Cassidy fans will remember that “I’m a Hustla” began with Cassidy’s internal battle, “The Problem Vs. The Hustla.” Much like that effort, the introduction to “B.A.R.S.” (“B.A.R.S. Vs The Hustla”) sets the tone for the rest of the album. Here, B.A.R.S. acts as Cassidy’s mature alter ego â€“ the Cassidy that has spent eight months in jail and recovered from a life-threatening car accident since his last album.
Most telling however, is that while The Hustla loses the battle, he refuses to concede. This battle between personalities rears its head throughout the album, making it a schizophrenic effort. For all that Cassidy has grown and matured, he recognizes that he’s built his career on hard, witty raps about a harder lifestyle, and makes an effort not to alienate his fanbase here.
This is never more apparent than when the album opens with its lightest song and first single, “My Drink & My 2 Step.” Swizz Beats contributes an incredibly catchy beat and hook here, and when it’s followed up by the punding, gun-toting “Where My Niggas At,” it seems like “B.A.R.S.” brings the same old Cassidy. Not that it makes the songs themselves any worse, they both see Cassidy at his best. Still it’s odd to see Cassidy bragging about his newfound maturity, and follow it up with the unchecked braggadocio of “Where My Niggas At”:
“I’ll leave the biscuit on my hip and just shank ya’ll
Only thing ya’ll niggas ever shot was a paintball
Or a cap gun; you could get your hat spun
You gotta know I clap my gun, and you ain’t that dumb
Back when I was young, no bull, I pulled triggers back
I’ll be in the hood, ’cause I’m good where my niggas at
I’m the general, I’ll let my military get you
With them military pistols, that’s military issue
(Where my niggas at? Huh? Cock gats yo!
Squeeze them triggers back, huh! cock gats yo!)
If I gotta, I’ma pop a nigga, lay a nigga down
I ain’t playin, I’ll spray a nigga, lay a nigga down!”
This is just a prelude, as “I Pray” smoothes the album out, introducing us to Cassidy’s more reflective side. It’s here where “B.A.R.S.” stops being fun, and gets more interesting. Like most rappers, Cassidy has to deal with the dilemma of trying to keeping it street, while praying to “get out these streets.” It’s a true sign of his growth that he admits that he (and everybody else) eventually has to leave the ‘hood behind him.
The problem with this is, as great as him growing up is, it doesn’t always translate into great music. At the very least, it loses the excitement of songs like “I’m a Hustla” and “My Drink & My 2 Step.” Worse, his beat selection is extremely poor on the more introspective tracks. Much of the album lacks personality musically, and the album begins to drag as it takes a more somber tone. It only makes his lyrics, which were already less exciting, even harder to listen to when much of the production is so bland.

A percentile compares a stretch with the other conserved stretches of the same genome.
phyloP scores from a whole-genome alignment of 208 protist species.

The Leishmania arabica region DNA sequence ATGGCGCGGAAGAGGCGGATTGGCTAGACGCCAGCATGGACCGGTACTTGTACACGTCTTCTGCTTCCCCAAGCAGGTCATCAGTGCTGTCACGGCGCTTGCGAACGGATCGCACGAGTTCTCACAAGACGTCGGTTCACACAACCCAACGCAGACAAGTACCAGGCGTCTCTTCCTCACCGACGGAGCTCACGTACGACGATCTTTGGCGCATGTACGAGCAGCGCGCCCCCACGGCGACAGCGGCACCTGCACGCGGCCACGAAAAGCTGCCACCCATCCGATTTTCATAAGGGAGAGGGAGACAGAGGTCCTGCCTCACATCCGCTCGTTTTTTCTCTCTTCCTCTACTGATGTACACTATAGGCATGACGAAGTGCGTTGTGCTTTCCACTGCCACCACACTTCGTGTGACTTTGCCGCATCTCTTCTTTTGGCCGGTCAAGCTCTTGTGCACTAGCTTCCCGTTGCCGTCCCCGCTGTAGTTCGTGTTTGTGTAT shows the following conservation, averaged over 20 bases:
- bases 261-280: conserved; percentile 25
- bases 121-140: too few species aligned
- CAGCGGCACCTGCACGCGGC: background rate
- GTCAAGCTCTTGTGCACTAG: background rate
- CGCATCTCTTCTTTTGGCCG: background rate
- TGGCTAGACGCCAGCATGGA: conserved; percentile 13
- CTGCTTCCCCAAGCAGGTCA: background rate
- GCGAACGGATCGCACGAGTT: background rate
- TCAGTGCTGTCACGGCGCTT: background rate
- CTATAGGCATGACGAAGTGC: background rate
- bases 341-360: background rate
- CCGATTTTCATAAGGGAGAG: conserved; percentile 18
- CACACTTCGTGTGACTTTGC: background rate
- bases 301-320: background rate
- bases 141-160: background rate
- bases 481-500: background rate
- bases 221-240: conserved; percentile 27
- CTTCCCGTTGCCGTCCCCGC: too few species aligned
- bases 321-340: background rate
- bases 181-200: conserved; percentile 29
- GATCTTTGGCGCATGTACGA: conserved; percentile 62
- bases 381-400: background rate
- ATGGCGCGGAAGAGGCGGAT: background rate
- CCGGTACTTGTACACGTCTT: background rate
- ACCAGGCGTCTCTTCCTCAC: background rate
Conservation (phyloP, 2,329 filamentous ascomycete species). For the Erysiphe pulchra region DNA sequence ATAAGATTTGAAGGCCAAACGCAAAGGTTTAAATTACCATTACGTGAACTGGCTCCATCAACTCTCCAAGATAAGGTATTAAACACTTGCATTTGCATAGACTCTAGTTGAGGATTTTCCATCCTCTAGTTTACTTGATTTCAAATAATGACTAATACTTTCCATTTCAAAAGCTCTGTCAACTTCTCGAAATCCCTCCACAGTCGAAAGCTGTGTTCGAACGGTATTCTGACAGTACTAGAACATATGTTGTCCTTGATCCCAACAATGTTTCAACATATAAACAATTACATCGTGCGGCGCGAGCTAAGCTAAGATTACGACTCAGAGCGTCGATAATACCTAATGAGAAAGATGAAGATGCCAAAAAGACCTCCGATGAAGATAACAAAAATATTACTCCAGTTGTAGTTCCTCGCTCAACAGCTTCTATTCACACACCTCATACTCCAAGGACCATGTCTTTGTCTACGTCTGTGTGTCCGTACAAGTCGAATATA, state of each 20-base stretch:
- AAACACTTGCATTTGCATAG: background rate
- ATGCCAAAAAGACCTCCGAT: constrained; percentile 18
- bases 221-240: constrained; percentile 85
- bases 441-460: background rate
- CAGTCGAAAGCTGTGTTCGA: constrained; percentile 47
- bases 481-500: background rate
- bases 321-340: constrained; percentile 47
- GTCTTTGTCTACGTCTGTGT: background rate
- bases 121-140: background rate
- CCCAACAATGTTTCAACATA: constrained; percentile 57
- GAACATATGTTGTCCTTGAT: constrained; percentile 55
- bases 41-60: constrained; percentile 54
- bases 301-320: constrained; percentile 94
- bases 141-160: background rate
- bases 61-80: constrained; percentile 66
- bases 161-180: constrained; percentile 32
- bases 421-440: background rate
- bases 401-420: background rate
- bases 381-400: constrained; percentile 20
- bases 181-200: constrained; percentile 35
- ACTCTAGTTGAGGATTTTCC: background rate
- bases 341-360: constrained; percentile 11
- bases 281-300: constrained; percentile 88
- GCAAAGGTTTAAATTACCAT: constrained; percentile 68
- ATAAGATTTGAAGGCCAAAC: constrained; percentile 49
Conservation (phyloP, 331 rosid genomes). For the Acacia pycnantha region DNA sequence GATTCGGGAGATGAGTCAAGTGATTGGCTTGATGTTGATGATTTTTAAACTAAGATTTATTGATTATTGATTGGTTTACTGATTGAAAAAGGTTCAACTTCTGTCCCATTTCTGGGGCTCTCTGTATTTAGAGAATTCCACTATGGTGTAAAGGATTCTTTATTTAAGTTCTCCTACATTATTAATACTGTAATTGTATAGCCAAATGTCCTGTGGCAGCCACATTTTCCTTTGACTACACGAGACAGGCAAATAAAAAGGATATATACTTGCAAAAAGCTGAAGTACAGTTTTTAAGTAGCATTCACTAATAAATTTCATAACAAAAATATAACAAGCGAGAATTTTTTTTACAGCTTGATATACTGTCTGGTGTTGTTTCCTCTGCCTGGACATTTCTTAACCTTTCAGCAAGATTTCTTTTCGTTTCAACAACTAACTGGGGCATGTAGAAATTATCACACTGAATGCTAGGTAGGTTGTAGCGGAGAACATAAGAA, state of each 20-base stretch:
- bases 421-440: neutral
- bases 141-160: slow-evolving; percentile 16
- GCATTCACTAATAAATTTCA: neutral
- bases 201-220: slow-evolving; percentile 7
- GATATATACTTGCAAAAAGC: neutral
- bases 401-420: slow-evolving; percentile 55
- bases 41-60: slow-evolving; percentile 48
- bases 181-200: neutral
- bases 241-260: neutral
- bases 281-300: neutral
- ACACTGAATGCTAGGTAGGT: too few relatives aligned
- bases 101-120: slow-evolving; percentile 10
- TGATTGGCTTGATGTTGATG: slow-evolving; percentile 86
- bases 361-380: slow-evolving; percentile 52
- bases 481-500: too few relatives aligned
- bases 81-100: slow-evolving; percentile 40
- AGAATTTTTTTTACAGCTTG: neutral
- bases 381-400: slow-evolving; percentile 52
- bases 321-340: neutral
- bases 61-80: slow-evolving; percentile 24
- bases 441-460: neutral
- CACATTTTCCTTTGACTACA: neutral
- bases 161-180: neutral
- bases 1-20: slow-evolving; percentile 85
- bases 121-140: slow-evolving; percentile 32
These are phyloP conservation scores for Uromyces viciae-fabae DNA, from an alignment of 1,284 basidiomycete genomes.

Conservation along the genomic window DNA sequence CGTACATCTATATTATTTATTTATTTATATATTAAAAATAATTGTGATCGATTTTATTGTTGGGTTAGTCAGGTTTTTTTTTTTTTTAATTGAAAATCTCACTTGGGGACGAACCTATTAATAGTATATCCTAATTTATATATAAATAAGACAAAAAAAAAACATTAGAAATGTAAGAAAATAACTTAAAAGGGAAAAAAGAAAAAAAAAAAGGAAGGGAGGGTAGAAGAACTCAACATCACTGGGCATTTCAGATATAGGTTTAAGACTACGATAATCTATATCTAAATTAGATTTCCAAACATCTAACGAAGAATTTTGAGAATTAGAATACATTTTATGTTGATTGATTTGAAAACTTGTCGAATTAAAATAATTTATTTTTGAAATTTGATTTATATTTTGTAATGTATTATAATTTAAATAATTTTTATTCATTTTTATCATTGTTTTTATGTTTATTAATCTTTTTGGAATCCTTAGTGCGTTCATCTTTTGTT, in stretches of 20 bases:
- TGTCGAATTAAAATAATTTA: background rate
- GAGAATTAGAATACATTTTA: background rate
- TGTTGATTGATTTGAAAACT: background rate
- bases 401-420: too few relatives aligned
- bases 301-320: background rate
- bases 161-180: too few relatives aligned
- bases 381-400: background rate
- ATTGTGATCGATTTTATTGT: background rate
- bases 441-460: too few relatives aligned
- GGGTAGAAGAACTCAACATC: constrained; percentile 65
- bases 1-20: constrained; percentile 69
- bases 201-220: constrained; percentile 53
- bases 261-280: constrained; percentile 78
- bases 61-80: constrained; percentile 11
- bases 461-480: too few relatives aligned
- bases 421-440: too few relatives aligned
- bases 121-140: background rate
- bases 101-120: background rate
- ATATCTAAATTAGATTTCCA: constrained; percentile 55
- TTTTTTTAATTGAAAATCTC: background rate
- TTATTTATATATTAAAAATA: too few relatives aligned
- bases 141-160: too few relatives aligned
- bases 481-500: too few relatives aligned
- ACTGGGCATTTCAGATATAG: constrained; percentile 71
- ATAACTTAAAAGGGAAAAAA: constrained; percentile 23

It’s hard to criticize maturity, but it hinders him from making the type of music that made him successful in the first place. At the same time, the surest way to make bad music would be to force an album of empty thug and party tracks when they have a decreasing relevance to his life.
This dilemma colors the highs and lows of “B.A.R.S.” On the one hand, Cassidy specializes in more light-hearted music. When his and Bone Thugs’ speed-rapping over “Cash Rulez,” stands out among the slower, more reflective tracks, it’s apparent that the exciting braggadocio raps is what he’s best at. But when he’s reflecting on his life over the self-produced “All By Myself,” it’s just as apparent that this is where his heart is at:
“I want to the thank my fans â€“ good looking for the mail
‘Cause I was going through it when they put me in the jail
They put me in a cell, just me an the rats
And my relationship with God is what kept me relaxed
The D.A. will say anything except for the facts
And they had a lot of evidence, except for the gats
Before they prove you guilty, they’ll treat you like a criminal
They tried to give me first degree; they said it was intentional”
All and all, “B.A.R.S.” is stuck between two extremes: the exciting, mindless raps of “Where My Niggas At” and the interesting but dull introspection of “Leanin’ on the Lord.” Very rarely does any of it find a happy middle ground. The only real example of this comes in “Damn I Miss the Game,” where Cassidy criticizes the rap scene he is a part of over a silky smooth Bink 6 beat.
While Cassidy obsesses in self-battles, his music continues to reflect polarizing mentalities. It’s commendable that he’s trying to grow as an artist, but “B.A.R.S.” is full of growing pains. It makes for an uneven listen that’s disappointing for an artist that’s both talented and well-intentioned. The album’s most exciting feature isn’t the music, but the fact that it seems to mark a major turning point in the “Barry Anderson Reese Story.”